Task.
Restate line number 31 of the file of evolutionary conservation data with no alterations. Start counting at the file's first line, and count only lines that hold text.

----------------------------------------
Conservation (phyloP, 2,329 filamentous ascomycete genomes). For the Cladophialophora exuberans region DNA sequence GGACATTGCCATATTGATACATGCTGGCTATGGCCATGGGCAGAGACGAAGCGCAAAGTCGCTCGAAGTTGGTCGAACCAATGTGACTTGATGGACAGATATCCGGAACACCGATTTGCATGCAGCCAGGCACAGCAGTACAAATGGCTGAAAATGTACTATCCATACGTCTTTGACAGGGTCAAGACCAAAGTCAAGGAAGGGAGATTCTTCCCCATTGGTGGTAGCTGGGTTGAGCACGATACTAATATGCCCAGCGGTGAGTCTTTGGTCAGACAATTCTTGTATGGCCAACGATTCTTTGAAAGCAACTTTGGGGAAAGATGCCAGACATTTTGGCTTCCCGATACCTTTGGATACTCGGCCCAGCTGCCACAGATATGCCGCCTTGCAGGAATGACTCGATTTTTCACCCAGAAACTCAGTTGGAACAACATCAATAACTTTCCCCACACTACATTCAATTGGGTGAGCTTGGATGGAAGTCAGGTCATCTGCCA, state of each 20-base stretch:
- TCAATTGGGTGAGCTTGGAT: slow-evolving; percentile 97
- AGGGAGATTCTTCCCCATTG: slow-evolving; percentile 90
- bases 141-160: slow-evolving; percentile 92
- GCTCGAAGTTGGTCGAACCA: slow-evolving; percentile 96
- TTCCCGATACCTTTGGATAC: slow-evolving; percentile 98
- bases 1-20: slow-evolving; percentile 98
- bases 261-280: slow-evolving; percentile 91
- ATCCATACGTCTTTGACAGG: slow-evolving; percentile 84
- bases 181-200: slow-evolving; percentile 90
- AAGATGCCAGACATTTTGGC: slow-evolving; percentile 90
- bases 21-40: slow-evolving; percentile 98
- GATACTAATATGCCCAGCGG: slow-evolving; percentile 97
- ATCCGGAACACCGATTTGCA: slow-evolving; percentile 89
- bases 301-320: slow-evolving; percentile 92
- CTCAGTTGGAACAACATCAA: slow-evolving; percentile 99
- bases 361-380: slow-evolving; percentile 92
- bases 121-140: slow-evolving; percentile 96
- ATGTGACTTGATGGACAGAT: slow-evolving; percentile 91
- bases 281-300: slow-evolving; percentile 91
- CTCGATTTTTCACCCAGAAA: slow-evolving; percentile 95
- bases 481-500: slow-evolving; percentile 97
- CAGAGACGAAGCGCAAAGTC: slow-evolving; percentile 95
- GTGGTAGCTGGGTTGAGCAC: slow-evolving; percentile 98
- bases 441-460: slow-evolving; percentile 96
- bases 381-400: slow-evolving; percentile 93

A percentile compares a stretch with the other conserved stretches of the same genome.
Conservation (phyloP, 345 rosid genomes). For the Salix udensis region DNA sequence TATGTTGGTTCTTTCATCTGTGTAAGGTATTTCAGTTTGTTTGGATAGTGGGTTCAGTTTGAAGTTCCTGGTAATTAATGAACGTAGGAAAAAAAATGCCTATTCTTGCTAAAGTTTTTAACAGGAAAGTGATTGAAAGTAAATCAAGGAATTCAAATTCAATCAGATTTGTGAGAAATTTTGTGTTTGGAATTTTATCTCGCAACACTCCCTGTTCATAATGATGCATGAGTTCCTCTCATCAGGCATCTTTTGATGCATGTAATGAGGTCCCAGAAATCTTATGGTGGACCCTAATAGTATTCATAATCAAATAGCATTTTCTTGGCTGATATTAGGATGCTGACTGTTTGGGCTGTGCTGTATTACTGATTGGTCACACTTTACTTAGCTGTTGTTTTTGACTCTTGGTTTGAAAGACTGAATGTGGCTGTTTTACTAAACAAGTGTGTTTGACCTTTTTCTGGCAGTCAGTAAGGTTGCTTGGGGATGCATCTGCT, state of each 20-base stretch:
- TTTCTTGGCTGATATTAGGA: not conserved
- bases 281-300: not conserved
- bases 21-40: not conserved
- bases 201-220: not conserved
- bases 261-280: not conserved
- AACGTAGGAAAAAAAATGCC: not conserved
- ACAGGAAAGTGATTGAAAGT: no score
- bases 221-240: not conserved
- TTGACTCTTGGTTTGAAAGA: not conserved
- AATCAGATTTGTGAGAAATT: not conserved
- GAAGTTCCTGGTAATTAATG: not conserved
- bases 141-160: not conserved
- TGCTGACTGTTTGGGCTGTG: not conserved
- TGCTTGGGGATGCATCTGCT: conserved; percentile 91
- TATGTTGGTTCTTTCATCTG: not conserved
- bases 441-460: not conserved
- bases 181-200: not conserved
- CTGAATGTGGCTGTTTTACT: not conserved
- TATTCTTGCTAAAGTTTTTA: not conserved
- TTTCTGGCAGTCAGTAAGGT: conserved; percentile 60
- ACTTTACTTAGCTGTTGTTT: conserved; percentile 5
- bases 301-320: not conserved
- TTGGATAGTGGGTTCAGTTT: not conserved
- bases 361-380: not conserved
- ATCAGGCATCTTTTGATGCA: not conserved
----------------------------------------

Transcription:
- bases 21-40: not conserved